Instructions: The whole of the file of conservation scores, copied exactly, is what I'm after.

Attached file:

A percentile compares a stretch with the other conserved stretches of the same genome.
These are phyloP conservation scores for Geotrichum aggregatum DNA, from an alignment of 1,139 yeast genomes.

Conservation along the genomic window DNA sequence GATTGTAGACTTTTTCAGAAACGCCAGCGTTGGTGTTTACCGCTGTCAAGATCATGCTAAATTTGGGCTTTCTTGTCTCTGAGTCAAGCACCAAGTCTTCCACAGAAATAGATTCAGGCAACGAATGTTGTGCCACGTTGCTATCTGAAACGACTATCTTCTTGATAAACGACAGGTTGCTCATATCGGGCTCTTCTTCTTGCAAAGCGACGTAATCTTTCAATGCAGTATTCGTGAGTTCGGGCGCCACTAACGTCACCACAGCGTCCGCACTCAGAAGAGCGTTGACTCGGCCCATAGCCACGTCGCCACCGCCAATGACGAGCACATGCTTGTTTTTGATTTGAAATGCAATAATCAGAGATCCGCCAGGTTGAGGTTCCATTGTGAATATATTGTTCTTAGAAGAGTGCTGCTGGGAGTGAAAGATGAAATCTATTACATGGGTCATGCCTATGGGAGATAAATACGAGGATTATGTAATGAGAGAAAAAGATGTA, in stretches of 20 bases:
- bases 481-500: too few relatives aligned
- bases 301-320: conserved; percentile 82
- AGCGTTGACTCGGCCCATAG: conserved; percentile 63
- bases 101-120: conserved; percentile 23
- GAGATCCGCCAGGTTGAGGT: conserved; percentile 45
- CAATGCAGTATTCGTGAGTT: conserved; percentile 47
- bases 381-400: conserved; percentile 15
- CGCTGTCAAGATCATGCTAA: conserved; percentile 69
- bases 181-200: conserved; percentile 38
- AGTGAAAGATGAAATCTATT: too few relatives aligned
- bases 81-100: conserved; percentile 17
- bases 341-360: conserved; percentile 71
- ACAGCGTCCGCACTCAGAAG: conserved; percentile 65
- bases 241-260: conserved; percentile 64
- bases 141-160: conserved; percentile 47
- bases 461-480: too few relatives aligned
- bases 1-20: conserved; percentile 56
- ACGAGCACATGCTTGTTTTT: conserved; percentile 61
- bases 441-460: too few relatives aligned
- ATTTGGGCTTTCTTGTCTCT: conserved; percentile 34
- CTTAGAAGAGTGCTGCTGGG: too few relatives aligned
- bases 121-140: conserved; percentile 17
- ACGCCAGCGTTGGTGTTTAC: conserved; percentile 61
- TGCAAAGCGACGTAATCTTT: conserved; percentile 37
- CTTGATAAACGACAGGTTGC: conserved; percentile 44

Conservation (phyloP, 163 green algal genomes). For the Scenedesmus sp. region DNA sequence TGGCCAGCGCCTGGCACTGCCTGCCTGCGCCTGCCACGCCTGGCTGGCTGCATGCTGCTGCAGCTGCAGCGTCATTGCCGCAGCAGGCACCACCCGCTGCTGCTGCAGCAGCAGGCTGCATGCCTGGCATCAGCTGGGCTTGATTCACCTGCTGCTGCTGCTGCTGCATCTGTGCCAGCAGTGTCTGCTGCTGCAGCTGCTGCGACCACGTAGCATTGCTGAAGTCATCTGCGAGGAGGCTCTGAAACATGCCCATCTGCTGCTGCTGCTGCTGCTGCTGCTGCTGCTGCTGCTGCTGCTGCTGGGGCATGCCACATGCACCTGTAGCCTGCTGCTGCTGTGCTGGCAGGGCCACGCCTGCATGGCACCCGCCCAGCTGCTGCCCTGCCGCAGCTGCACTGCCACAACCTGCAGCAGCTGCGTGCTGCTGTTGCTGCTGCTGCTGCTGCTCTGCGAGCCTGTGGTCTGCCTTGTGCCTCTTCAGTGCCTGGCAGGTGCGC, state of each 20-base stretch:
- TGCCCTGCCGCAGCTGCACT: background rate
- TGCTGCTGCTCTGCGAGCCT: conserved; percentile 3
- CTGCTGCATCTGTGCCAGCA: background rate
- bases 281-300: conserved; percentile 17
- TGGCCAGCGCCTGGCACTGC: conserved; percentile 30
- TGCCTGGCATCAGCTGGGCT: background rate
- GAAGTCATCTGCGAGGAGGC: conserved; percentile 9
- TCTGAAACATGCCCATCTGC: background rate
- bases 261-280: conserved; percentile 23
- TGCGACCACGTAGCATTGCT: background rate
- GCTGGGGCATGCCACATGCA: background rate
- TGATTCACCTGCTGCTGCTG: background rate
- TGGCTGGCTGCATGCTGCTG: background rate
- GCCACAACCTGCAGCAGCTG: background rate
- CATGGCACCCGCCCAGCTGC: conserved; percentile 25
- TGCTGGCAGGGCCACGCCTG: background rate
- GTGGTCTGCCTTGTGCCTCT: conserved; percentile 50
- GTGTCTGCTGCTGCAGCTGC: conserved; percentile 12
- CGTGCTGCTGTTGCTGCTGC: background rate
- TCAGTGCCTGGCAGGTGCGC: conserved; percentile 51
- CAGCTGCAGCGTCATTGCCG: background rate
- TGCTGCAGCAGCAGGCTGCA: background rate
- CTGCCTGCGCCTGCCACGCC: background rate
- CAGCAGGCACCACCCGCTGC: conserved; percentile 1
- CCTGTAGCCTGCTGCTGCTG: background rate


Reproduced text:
A percentile compares a stretch with the other conserved stretches of the same genome.
These are phyloP conservation scores for Geotrichum aggregatum DNA, from an alignment of 1,139 yeast genomes.

Conservation along the genomic window DNA sequence GATTGTAGACTTTTTCAGAAACGCCAGCGTTGGTGTTTACCGCTGTCAAGATCATGCTAAATTTGGGCTTTCTTGTCTCTGAGTCAAGCACCAAGTCTTCCACAGAAATAGATTCAGGCAACGAATGTTGTGCCACGTTGCTATCTGAAACGACTATCTTCTTGATAAACGACAGGTTGCTCATATCGGGCTCTTCTTCTTGCAAAGCGACGTAATCTTTCAATGCAGTATTCGTGAGTTCGGGCGCCACTAACGTCACCACAGCGTCCGCACTCAGAAGAGCGTTGACTCGGCCCATAGCCACGTCGCCACCGCCAATGACGAGCACATGCTTGTTTTTGATTTGAAATGCAATAATCAGAGATCCGCCAGGTTGAGGTTCCATTGTGAATATATTGTTCTTAGAAGAGTGCTGCTGGGAGTGAAAGATGAAATCTATTACATGGGTCATGCCTATGGGAGATAAATACGAGGATTATGTAATGAGAGAAAAAGATGTA, in stretches of 20 bases:
- bases 481-500: too few relatives aligned
- bases 301-320: conserved; percentile 82
- AGCGTTGACTCGGCCCATAG: conserved; percentile 63
- bases 101-120: conserved; percentile 23
- GAGATCCGCCAGGTTGAGGT: conserved; percentile 45
- CAATGCAGTATTCGTGAGTT: conserved; percentile 47
- bases 381-400: conserved; percentile 15
- CGCTGTCAAGATCATGCTAA: conserved; percentile 69
- bases 181-200: conserved; percentile 38
- AGTGAAAGATGAAATCTATT: too few relatives aligned
- bases 81-100: conserved; percentile 17
- bases 341-360: conserved; percentile 71
- ACAGCGTCCGCACTCAGAAG: conserved; percentile 65
- bases 241-260: conserved; percentile 64
- bases 141-160: conserved; percentile 47
- bases 461-480: too few relatives aligned
- bases 1-20: conserved; percentile 56
- ACGAGCACATGCTTGTTTTT: conserved; percentile 61
- bases 441-460: too few relatives aligned
- ATTTGGGCTTTCTTGTCTCT: conserved; percentile 34
- CTTAGAAGAGTGCTGCTGGG: too few relatives aligned
- bases 121-140: conserved; percentile 17
- ACGCCAGCGTTGGTGTTTAC: conserved; percentile 61
- TGCAAAGCGACGTAATCTTT: conserved; percentile 37
- CTTGATAAACGACAGGTTGC: conserved; percentile 44

Conservation (phyloP, 163 green algal genomes). For the Scenedesmus sp. region DNA sequence TGGCCAGCGCCTGGCACTGCCTGCCTGCGCCTGCCACGCCTGGCTGGCTGCATGCTGCTGCAGCTGCAGCGTCATTGCCGCAGCAGGCACCACCCGCTGCTGCTGCAGCAGCAGGCTGCATGCCTGGCATCAGCTGGGCTTGATTCACCTGCTGCTGCTGCTGCTGCATCTGTGCCAGCAGTGTCTGCTGCTGCAGCTGCTGCGACCACGTAGCATTGCTGAAGTCATCTGCGAGGAGGCTCTGAAACATGCCCATCTGCTGCTGCTGCTGCTGCTGCTGCTGCTGCTGCTGCTGCTGCTGCTGGGGCATGCCACATGCACCTGTAGCCTGCTGCTGCTGTGCTGGCAGGGCCACGCCTGCATGGCACCCGCCCAGCTGCTGCCCTGCCGCAGCTGCACTGCCACAACCTGCAGCAGCTGCGTGCTGCTGTTGCTGCTGCTGCTGCTGCTCTGCGAGCCTGTGGTCTGCCTTGTGCCTCTTCAGTGCCTGGCAGGTGCGC, state of each 20-base stretch:
- TGCCCTGCCGCAGCTGCACT: background rate
- TGCTGCTGCTCTGCGAGCCT: conserved; percentile 3
- CTGCTGCATCTGTGCCAGCA: background rate
- bases 281-300: conserved; percentile 17
- TGGCCAGCGCCTGGCACTGC: conserved; percentile 30
- TGCCTGGCATCAGCTGGGCT: background rate
- GAAGTCATCTGCGAGGAGGC: conserved; percentile 9
- TCTGAAACATGCCCATCTGC: background rate
- bases 261-280: conserved; percentile 23
- TGCGACCACGTAGCATTGCT: background rate
- GCTGGGGCATGCCACATGCA: background rate
- TGATTCACCTGCTGCTGCTG: background rate
- TGGCTGGCTGCATGCTGCTG: background rate
- GCCACAACCTGCAGCAGCTG: background rate
- CATGGCACCCGCCCAGCTGC: conserved; percentile 25
- TGCTGGCAGGGCCACGCCTG: background rate
- GTGGTCTGCCTTGTGCCTCT: conserved; percentile 50
- GTGTCTGCTGCTGCAGCTGC: conserved; percentile 12
- CGTGCTGCTGTTGCTGCTGC: background rate
- TCAGTGCCTGGCAGGTGCGC: conserved; percentile 51
- CAGCTGCAGCGTCATTGCCG: background rate
- TGCTGCAGCAGCAGGCTGCA: background rate
- CTGCCTGCGCCTGCCACGCC: background rate
- CAGCAGGCACCACCCGCTGC: conserved; percentile 1
- CCTGTAGCCTGCTGCTGCTG: background rate